Donald Trump is firing back at Supreme Court Justice Ruth Bader Ginsburg after she disparaged him in several media interviews. He tweeted late Tuesday that she "has embarrassed all" with her "very dumb political statements" about the candidate. Trump ended his tweet with "Her mind is shot - resign!":

Pages

The Miracle Of The Levitating Slinky

Sep 11, 2012
Originally published on September 12, 2012 8:43 am

I should say right off, this is no miracle. The Slinky I'm going to show you does what all Slinkys do, even if it seems so astonishing, you figure, "Oh, come on. Somebody doctored this footage. This can't be."

It can be. It is. Nobody manipulated anything.

Here's what's going to happen. Derek Muller from the Australian science video website Veritasium is going to take a Slinky and hold it from the top with his hand. He will then release the lower part. It will slink down to its full extension, elongating, and come to a dangling rest.

Then Derek is going to let the Slinky go.

Now comes the miracle. If you keep your eye on the bottom of the Slinky, on the last curl at the very end, you will notice that as the top of the Slinky starts to fall, the bottom doesn't drop. It just hangs in the air, levitating, as if it had its own magic carpet. It will stay there, hovering quietly, until a wave, or signal, passing through the Slinky finally reaches it. Apparently, the bottom doesn't know it's supposed to fall, so it sits there, seeming to defy gravity, until the very end.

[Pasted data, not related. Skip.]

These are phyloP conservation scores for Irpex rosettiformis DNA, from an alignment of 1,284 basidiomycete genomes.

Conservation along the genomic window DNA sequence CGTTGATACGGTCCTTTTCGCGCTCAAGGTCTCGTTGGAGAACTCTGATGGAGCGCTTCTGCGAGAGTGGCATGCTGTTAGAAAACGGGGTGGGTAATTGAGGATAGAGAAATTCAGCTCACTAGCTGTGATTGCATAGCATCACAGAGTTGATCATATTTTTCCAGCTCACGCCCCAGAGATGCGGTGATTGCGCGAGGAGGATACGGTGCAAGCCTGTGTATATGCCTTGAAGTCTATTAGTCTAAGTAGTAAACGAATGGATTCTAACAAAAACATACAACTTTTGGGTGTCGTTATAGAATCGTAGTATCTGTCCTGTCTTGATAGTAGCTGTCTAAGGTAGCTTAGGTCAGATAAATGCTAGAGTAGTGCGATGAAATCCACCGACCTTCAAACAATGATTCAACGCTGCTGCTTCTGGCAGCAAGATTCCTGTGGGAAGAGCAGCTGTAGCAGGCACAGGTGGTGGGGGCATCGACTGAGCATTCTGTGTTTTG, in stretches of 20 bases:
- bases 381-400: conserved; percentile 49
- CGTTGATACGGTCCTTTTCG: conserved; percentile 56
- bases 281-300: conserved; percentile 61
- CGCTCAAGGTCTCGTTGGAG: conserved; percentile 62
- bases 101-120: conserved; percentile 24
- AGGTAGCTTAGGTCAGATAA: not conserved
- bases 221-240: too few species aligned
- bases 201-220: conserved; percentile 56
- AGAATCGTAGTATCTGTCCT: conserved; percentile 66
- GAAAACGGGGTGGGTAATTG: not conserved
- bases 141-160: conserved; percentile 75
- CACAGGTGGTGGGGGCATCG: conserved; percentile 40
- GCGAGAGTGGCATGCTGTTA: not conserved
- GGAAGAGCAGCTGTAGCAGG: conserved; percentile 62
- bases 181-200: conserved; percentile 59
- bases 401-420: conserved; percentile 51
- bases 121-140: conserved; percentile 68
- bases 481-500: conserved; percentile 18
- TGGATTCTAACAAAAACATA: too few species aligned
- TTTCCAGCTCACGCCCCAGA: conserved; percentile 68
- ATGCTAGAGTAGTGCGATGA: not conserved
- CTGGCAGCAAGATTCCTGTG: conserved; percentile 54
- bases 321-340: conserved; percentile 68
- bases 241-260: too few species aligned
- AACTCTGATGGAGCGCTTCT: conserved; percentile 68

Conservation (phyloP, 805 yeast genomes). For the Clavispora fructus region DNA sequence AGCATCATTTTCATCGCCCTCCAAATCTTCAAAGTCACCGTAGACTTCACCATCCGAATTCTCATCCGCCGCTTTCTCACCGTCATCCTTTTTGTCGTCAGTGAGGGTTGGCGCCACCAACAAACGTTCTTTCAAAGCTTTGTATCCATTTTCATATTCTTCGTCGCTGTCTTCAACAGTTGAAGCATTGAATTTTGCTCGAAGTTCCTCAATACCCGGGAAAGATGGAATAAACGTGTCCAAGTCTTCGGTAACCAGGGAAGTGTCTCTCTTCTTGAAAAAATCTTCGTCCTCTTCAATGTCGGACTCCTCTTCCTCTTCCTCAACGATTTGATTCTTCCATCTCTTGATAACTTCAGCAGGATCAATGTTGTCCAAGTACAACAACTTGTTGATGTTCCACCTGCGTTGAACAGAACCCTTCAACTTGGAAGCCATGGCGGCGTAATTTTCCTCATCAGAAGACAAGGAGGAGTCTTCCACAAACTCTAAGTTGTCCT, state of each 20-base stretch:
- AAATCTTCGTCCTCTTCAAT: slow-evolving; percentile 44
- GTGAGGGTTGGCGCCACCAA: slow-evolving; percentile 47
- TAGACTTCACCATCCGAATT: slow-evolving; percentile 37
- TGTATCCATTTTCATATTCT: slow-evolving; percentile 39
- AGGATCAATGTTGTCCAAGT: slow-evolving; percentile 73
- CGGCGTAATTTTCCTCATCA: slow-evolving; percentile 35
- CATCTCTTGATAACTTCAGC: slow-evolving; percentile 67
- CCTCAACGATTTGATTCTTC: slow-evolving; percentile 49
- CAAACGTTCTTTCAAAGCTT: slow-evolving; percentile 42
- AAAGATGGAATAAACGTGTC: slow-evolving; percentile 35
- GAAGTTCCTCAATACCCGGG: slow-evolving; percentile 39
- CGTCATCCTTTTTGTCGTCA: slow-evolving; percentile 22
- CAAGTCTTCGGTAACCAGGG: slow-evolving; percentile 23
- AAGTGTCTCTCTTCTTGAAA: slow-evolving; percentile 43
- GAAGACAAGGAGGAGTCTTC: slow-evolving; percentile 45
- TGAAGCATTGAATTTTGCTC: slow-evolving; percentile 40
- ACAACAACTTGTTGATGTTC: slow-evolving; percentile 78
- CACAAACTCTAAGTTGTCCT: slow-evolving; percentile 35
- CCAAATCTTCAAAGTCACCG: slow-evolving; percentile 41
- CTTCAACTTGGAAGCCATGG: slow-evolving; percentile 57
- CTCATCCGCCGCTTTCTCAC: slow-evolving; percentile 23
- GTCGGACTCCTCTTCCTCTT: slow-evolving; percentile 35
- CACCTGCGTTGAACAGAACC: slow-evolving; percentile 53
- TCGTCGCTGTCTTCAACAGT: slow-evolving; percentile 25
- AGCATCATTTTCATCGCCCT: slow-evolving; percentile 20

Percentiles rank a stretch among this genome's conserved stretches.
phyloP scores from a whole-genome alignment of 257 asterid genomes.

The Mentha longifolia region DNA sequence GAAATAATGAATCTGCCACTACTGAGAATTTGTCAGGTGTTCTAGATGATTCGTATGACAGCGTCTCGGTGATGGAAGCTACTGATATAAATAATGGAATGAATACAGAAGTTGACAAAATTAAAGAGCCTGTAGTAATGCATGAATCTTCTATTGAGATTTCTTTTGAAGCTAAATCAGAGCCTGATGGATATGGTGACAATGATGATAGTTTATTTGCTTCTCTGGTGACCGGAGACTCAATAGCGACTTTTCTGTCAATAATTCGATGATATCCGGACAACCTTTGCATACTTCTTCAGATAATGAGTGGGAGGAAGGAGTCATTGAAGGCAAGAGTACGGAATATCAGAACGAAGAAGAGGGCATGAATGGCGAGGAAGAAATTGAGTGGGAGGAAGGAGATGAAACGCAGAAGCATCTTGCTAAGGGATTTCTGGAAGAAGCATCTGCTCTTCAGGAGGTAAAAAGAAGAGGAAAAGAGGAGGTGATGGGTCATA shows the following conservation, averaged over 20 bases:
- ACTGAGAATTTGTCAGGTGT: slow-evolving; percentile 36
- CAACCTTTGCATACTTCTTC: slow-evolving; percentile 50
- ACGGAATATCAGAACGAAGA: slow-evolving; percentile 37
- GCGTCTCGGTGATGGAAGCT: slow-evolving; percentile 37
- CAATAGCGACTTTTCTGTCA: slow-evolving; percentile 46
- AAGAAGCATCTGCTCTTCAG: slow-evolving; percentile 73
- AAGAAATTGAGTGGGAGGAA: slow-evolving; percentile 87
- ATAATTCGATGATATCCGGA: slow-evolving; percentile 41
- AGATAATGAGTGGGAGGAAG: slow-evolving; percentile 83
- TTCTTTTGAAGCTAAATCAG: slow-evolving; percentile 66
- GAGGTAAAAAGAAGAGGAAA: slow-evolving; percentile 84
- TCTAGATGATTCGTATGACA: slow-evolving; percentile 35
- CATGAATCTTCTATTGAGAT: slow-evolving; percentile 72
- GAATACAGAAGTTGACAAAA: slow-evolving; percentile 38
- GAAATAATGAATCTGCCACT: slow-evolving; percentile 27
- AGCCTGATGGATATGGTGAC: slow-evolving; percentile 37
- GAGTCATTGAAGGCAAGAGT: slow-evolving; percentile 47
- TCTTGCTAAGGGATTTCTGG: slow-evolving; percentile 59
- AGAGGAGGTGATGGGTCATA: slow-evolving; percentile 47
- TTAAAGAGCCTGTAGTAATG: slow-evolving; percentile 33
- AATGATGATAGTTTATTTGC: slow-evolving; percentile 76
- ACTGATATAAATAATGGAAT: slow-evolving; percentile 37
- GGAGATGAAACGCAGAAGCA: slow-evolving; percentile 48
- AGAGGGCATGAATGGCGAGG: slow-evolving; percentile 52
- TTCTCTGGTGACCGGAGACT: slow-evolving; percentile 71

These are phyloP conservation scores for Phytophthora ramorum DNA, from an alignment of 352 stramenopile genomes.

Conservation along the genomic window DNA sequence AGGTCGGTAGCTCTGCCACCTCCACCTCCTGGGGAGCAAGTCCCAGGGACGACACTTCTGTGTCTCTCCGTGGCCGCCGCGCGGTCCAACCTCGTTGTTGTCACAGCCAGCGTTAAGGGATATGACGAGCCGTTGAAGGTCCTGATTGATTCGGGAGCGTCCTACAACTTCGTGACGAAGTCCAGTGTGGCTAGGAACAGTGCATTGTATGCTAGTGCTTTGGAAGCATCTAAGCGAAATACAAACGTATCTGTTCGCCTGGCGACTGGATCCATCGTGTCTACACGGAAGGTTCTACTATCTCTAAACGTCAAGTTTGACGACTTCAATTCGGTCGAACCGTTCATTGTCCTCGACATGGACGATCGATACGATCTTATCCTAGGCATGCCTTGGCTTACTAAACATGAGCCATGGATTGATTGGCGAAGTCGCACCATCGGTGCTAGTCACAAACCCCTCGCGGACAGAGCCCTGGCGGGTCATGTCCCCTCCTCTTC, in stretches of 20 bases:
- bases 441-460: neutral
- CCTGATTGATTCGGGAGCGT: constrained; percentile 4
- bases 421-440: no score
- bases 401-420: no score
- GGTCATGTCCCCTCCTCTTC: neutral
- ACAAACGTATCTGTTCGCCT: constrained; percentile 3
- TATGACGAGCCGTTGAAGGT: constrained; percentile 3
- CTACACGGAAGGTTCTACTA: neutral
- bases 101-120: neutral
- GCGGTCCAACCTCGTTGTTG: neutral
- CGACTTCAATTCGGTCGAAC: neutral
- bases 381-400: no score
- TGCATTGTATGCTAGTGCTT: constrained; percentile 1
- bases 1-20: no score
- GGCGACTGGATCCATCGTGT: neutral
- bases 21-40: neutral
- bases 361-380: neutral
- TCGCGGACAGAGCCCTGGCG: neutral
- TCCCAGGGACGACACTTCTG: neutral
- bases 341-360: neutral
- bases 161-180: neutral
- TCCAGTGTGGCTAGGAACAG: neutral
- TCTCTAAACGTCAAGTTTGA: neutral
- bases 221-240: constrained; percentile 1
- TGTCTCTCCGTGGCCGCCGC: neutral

In this first video, Derek and a physics professor named Rod will drop a Slinky. It drops very fast, but then they run the footage at 300 frames a second — that's very slow. Once again, this is not a trick. It's just deeply mysterious.

Derek asked, what if we attach a tennis ball to the bottom of the Slinky, then drop them both? Will the tennis ball hover, too? Or will it drag the Slinky down? (Or up?) Here's the answer:

So why does this happen? Why — going back to the Slinky — why doesn't it fall right away?

Psst, Pass It On

As the physics professor says, the bottom didn't "know" it was supposed to fall until it got a signal from the top of the Slinky. Only when the metal directly above the last coil transmits the signal, only then do you see the bottom coil start to twist and fall.

This idea, that information has to pass through an object for the whole thing to know what to do, applies not just to Slinkys but to ballpoint pens, logs, arrows and, yes, to all of us.

This week on our Radiolab podcast, we invited Cornell mathematician Steve Strogatz and Hayden Planetarium astrophysicist Neil deGrasse Tyson to dissect the miracle of the levitating Slinky. Steve finds the physics beautiful, profound, even tragic. Neil is more the mechanic. Signals rule the world, he says. He explains that what happened to our Slinky has become the essence of tank warfare. What? If you're curious, check out the podcast (if you're reading this on your computer, you can click on the Radiolab box just to the right).

Or, if you seek a Zen moment and wish to contemplate more Slinkys not falling, here's another video; this time the Slinky is huge. Doesn't seem to matter.

Copyright 2013 NPR. To see more, visit http://www.npr.org/.